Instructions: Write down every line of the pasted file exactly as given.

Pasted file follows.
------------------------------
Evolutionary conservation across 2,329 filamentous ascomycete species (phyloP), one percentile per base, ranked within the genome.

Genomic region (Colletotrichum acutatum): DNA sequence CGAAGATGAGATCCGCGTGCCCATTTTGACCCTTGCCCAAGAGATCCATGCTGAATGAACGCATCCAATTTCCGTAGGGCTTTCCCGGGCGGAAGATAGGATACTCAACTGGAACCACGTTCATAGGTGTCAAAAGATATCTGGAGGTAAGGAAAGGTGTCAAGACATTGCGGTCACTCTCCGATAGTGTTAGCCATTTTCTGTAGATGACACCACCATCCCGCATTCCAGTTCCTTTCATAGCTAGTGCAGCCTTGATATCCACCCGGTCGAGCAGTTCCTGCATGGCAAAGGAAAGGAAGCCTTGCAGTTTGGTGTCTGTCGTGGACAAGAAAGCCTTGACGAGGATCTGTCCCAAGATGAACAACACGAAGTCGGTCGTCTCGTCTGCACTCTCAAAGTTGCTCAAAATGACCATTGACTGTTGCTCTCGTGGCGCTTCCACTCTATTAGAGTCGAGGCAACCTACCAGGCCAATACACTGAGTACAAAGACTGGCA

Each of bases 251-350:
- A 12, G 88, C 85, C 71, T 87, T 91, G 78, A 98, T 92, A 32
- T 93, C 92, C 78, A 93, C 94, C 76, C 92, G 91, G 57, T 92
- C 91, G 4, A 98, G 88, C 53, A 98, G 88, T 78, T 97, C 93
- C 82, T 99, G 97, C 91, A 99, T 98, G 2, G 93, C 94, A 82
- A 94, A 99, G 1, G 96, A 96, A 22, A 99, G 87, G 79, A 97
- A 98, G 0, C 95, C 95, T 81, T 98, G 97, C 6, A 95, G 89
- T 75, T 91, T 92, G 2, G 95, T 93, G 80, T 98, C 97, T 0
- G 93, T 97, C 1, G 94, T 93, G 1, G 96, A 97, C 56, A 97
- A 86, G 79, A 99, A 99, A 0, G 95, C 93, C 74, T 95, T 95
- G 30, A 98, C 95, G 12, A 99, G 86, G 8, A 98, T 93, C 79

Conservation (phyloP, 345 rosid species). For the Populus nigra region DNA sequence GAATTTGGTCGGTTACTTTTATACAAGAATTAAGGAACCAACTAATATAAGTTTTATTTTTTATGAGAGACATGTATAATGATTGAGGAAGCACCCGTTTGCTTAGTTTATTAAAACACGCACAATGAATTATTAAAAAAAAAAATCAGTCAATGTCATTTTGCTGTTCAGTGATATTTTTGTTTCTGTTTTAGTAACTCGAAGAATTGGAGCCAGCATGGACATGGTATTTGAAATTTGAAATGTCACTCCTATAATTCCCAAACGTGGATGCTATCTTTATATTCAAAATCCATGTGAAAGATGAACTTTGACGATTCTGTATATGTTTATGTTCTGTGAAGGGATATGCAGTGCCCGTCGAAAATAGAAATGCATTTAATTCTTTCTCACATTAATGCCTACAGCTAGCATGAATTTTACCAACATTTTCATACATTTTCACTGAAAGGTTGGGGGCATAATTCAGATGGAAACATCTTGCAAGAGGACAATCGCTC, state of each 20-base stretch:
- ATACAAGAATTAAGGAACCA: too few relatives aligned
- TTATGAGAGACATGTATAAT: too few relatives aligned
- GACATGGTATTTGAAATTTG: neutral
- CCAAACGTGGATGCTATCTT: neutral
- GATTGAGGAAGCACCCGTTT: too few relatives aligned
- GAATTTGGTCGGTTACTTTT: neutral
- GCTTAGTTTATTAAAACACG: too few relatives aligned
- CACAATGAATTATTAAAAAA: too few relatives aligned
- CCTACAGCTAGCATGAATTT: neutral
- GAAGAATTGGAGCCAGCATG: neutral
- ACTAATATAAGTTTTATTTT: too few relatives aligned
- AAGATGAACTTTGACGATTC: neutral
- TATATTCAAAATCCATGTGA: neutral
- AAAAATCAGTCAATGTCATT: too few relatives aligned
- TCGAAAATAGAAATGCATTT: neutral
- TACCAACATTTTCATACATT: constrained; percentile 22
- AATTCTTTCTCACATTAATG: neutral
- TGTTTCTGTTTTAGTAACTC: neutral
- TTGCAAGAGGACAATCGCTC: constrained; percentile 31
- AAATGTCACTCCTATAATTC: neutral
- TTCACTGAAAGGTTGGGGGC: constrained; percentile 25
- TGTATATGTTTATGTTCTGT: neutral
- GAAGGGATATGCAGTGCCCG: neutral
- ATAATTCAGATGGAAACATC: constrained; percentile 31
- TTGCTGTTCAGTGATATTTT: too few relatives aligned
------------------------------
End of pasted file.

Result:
Evolutionary conservation across 2,329 filamentous ascomycete species (phyloP), one percentile per base, ranked within the genome.

Genomic region (Colletotrichum acutatum): DNA sequence CGAAGATGAGATCCGCGTGCCCATTTTGACCCTTGCCCAAGAGATCCATGCTGAATGAACGCATCCAATTTCCGTAGGGCTTTCCCGGGCGGAAGATAGGATACTCAACTGGAACCACGTTCATAGGTGTCAAAAGATATCTGGAGGTAAGGAAAGGTGTCAAGACATTGCGGTCACTCTCCGATAGTGTTAGCCATTTTCTGTAGATGACACCACCATCCCGCATTCCAGTTCCTTTCATAGCTAGTGCAGCCTTGATATCCACCCGGTCGAGCAGTTCCTGCATGGCAAAGGAAAGGAAGCCTTGCAGTTTGGTGTCTGTCGTGGACAAGAAAGCCTTGACGAGGATCTGTCCCAAGATGAACAACACGAAGTCGGTCGTCTCGTCTGCACTCTCAAAGTTGCTCAAAATGACCATTGACTGTTGCTCTCGTGGCGCTTCCACTCTATTAGAGTCGAGGCAACCTACCAGGCCAATACACTGAGTACAAAGACTGGCA

Each of bases 251-350:
- A 12, G 88, C 85, C 71, T 87, T 91, G 78, A 98, T 92, A 32
- T 93, C 92, C 78, A 93, C 94, C 76, C 92, G 91, G 57, T 92
- C 91, G 4, A 98, G 88, C 53, A 98, G 88, T 78, T 97, C 93
- C 82, T 99, G 97, C 91, A 99, T 98, G 2, G 93, C 94, A 82
- A 94, A 99, G 1, G 96, A 96, A 22, A 99, G 87, G 79, A 97
- A 98, G 0, C 95, C 95, T 81, T 98, G 97, C 6, A 95, G 89
- T 75, T 91, T 92, G 2, G 95, T 93, G 80, T 98, C 97, T 0
- G 93, T 97, C 1, G 94, T 93, G 1, G 96, A 97, C 56, A 97
- A 86, G 79, A 99, A 99, A 0, G 95, C 93, C 74, T 95, T 95
- G 30, A 98, C 95, G 12, A 99, G 86, G 8, A 98, T 93, C 79

Conservation (phyloP, 345 rosid species). For the Populus nigra region DNA sequence GAATTTGGTCGGTTACTTTTATACAAGAATTAAGGAACCAACTAATATAAGTTTTATTTTTTATGAGAGACATGTATAATGATTGAGGAAGCACCCGTTTGCTTAGTTTATTAAAACACGCACAATGAATTATTAAAAAAAAAAATCAGTCAATGTCATTTTGCTGTTCAGTGATATTTTTGTTTCTGTTTTAGTAACTCGAAGAATTGGAGCCAGCATGGACATGGTATTTGAAATTTGAAATGTCACTCCTATAATTCCCAAACGTGGATGCTATCTTTATATTCAAAATCCATGTGAAAGATGAACTTTGACGATTCTGTATATGTTTATGTTCTGTGAAGGGATATGCAGTGCCCGTCGAAAATAGAAATGCATTTAATTCTTTCTCACATTAATGCCTACAGCTAGCATGAATTTTACCAACATTTTCATACATTTTCACTGAAAGGTTGGGGGCATAATTCAGATGGAAACATCTTGCAAGAGGACAATCGCTC, state of each 20-base stretch:
- ATACAAGAATTAAGGAACCA: too few relatives aligned
- TTATGAGAGACATGTATAAT: too few relatives aligned
- GACATGGTATTTGAAATTTG: neutral
- CCAAACGTGGATGCTATCTT: neutral
- GATTGAGGAAGCACCCGTTT: too few relatives aligned
- GAATTTGGTCGGTTACTTTT: neutral
- GCTTAGTTTATTAAAACACG: too few relatives aligned
- CACAATGAATTATTAAAAAA: too few relatives aligned
- CCTACAGCTAGCATGAATTT: neutral
- GAAGAATTGGAGCCAGCATG: neutral
- ACTAATATAAGTTTTATTTT: too few relatives aligned
- AAGATGAACTTTGACGATTC: neutral
- TATATTCAAAATCCATGTGA: neutral
- AAAAATCAGTCAATGTCATT: too few relatives aligned
- TCGAAAATAGAAATGCATTT: neutral
- TACCAACATTTTCATACATT: constrained; percentile 22
- AATTCTTTCTCACATTAATG: neutral
- TGTTTCTGTTTTAGTAACTC: neutral
- TTGCAAGAGGACAATCGCTC: constrained; percentile 31
- AAATGTCACTCCTATAATTC: neutral
- TTCACTGAAAGGTTGGGGGC: constrained; percentile 25
- TGTATATGTTTATGTTCTGT: neutral
- GAAGGGATATGCAGTGCCCG: neutral
- ATAATTCAGATGGAAACATC: constrained; percentile 31
- TTGCTGTTCAGTGATATTTT: too few relatives aligned